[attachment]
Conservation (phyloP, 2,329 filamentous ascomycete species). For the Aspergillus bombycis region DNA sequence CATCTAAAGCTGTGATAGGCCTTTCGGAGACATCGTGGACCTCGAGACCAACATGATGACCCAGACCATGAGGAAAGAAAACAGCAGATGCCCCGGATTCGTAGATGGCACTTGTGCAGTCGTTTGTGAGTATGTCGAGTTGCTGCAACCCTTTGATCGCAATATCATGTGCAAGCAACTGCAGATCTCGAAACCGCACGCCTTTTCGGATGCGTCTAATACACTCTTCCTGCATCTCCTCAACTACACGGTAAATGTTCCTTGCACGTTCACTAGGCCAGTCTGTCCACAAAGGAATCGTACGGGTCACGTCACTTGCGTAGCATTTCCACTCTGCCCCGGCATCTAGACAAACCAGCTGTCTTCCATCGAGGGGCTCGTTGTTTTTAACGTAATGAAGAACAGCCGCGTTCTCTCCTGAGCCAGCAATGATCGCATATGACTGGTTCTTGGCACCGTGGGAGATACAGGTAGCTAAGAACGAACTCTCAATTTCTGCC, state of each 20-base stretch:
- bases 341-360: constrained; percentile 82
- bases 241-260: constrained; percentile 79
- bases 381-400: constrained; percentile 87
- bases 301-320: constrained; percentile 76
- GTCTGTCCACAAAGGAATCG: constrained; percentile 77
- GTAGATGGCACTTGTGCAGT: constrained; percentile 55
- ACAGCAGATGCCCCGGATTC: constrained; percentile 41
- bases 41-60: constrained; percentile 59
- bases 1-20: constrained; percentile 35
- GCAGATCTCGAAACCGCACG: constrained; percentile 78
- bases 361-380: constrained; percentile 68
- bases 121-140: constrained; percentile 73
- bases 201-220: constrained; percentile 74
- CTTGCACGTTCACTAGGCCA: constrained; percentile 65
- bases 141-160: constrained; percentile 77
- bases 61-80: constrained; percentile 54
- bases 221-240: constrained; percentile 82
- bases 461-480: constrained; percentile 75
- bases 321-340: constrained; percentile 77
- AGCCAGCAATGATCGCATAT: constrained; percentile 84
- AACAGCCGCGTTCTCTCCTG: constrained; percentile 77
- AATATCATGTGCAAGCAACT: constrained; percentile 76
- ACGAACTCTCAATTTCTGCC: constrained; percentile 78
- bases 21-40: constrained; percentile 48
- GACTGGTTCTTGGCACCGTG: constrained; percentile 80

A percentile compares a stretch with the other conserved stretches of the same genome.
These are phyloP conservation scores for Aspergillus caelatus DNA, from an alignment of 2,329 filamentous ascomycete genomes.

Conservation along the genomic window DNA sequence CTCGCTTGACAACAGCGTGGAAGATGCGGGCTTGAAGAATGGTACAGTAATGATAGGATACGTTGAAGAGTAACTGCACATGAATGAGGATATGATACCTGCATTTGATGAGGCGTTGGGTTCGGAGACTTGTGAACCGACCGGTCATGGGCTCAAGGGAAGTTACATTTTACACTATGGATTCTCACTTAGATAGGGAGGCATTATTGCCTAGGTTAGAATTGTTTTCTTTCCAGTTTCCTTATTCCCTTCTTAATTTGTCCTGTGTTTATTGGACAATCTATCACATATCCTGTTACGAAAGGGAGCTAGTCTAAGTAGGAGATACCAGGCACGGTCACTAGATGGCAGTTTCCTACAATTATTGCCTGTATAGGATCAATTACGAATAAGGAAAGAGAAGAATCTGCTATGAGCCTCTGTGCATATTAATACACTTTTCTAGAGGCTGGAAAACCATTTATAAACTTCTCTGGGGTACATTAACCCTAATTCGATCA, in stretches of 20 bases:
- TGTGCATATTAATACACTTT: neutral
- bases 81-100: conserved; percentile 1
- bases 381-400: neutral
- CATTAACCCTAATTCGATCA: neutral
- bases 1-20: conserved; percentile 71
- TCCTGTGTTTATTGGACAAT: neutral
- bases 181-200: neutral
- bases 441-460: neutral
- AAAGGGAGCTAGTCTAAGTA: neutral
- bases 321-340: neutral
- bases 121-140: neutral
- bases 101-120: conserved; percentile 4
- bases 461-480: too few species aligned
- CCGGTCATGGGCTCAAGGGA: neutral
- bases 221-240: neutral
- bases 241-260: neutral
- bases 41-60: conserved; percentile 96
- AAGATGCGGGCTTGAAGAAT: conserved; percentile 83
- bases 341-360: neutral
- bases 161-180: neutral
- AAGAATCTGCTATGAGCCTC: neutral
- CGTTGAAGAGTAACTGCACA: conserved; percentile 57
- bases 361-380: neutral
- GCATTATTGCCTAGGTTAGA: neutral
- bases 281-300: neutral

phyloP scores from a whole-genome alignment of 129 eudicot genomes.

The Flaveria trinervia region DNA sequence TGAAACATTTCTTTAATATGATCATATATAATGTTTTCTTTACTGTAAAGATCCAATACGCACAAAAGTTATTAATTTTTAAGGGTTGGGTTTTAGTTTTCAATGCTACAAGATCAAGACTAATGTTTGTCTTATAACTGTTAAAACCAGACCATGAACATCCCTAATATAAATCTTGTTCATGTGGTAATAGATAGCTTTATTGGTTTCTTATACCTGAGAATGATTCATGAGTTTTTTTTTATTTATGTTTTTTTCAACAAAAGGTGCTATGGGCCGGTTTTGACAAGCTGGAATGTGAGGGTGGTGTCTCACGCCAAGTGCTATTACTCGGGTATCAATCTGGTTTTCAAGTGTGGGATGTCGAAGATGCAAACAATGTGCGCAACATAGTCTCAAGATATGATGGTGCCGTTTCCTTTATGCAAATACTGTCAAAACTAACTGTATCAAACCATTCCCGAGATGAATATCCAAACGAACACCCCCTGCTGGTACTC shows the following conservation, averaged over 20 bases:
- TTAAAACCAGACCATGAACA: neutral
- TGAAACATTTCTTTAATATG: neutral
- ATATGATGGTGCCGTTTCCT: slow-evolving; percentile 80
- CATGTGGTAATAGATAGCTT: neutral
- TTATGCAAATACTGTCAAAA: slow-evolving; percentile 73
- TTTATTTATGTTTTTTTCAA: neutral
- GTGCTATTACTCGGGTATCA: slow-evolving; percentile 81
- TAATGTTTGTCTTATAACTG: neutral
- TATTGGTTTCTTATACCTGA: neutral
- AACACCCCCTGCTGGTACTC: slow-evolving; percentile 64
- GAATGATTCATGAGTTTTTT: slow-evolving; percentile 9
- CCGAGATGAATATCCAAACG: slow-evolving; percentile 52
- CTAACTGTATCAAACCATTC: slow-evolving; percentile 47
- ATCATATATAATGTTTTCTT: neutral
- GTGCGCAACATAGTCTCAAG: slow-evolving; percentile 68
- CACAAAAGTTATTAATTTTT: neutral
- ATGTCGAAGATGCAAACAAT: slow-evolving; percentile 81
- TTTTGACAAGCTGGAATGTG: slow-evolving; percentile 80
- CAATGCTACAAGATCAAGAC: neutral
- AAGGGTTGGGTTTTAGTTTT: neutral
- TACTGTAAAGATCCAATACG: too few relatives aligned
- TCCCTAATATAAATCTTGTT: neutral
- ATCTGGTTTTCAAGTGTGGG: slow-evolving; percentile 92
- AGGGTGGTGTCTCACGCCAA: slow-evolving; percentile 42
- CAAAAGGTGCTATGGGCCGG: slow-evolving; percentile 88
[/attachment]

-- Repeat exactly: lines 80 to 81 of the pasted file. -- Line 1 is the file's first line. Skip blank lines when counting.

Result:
- AGGGTGGTGTCTCACGCCAA: slow-evolving; percentile 42
- CAAAAGGTGCTATGGGCCGG: slow-evolving; percentile 88